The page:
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Nusrat Ara

My mother wanted to get me a gold bracelet, but checking our jewellery box, she spotted a few things I never used. So she said it was better to dispose off those items.

Among these was a gold ring my grandpa had given me. It had my name engraved in Urdu against a green background, precisely the reason that I never wore it. As a young girl I found it embarrassing to wear a ring with one's name. It was akin to go around with a name plate.

But nevertheless I loved the ring and whenever I saw it in my jewellery box it gave me immense pleasure. I didn't want to let go of the ring which I neither wore nor intended to but mom had sound logic to back her and we ended up at the jewellers.

My mother, the only daughter among two brothers, was a darling of her family, especially to her father. Her wish was a command. Like most girls she was close to her father who took care of all her needs and whims. He was a mother to her while her mother had a job which kept her out of house much of the time.

Like my mother I was a daughter between two sons. Mom's job kept her engaged, so we siblings used to spend a lot of time at our maternal grandparents.

Slowly but surely I took the place of my mother in my grandpa's life. Aba, as we all called him looked after me like a mother. At dinner when I would usually be too sleepy and tired to eat, grandpa would feed me. Whenever he went to the market he would always ask if I wanted anything. He would see to it that everything I needed, from shampoo to clothes, were in ample supply.

I was much attached to my grandpa. As a child I considered it natural and took it for granted.

As I grew up other things invaded my life. Studies became a priority and then followed the career. However the stream of gifts from my grandfather never ceased to flow. It often surprised me how he sensed my needs. As if grandpa knew what I wanted. Many a times he would bring me things that I thought about the same day.

With time, our visits to grandpa's became less frequent. Aba would call and complain that I had changed. He would complain I don't visit him often and I don't miss him anymore.

At times I found it frustrating thinking how he cannot see things in perspective. Mother was not keeping good health so I had to stay home, mostly. I also needed to concentrate on my studies and a career. He refused to acknowledge that.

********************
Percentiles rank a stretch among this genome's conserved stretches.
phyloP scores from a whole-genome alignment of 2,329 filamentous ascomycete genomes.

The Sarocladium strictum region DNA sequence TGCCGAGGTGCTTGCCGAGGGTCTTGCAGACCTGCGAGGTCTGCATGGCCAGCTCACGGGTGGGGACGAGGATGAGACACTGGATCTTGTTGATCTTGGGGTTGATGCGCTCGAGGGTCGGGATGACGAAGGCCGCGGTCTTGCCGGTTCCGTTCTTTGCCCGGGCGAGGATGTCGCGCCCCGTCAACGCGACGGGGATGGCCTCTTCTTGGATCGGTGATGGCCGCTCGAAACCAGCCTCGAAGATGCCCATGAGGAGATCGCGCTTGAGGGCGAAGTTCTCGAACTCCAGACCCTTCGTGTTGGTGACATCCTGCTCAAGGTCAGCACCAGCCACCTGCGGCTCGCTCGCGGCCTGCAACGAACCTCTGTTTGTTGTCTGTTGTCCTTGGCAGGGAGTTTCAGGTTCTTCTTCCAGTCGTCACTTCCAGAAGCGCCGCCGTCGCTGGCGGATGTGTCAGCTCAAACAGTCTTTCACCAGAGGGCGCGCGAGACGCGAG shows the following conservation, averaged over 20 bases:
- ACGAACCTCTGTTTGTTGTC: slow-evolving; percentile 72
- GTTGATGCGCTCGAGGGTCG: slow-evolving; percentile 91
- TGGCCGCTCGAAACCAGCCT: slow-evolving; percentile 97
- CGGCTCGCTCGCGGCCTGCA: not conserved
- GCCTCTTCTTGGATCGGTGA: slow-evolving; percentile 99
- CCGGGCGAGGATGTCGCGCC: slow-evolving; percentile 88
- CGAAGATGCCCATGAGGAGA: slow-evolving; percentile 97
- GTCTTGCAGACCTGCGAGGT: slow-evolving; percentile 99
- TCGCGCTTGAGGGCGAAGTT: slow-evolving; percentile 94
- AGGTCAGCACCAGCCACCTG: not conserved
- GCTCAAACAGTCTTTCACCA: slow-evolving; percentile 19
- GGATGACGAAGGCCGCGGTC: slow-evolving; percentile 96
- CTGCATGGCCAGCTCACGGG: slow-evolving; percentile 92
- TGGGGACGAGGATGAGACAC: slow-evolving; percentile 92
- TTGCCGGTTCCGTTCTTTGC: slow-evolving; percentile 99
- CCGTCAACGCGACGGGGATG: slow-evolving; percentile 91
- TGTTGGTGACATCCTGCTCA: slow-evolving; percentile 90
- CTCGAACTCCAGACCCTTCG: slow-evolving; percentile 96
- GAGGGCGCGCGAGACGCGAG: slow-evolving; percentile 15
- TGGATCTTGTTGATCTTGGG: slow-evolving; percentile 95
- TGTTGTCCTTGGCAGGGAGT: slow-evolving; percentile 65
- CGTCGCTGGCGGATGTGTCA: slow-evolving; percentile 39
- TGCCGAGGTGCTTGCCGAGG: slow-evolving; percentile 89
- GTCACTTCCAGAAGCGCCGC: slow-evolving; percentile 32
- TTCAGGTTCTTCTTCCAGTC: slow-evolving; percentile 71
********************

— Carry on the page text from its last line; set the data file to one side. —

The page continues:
Time moved on so did life. Aba still insisted I visit him more often. Frankly I dreaded visiting him as a day's holiday would easily drag for a few. It was hard convincing him that I couldn't stay.

Now Aba would often drop in for a visit instead.

At the jeweller's I gave the ring, one last look. "Why do you want to dispose this off?" the jeweller blurted as he looked at the ring.

"She never wears it," my mom shot back. Ignoring her remark the jeweller continued talking to me "Well, take my advice, keep it."

I paused and looked attentively.

"You don't know how many pains your grandfather took to get this done. He wanted your name written in Urdu which only a few craftsmen could do. He had to run around a lot to get it done. He compromised on nothing and got it made exactly the way he wanted it, just for you," he said.

That was it. I grabbed the ring quickly and said, "I am keeping it," while mom offered no argument.

A feeling of joy and warmth crept over me with the touch of the ring.

Now I could see things in perspective. I understood the strange attachment to the ring. This lifeless object held in it lots and lots of love of my grandfather.

After we left the shop, we straightaway went to my grandpa's place. As usual grandpa lit up on seeing me. I showed him the ring and told him what I had learnt from the jeweller. His eyes sparkled.

I left the place wondering how in the humdrum of life we take many things for granted, missing many priceless things, which could save us from life's blues and give us happiness.


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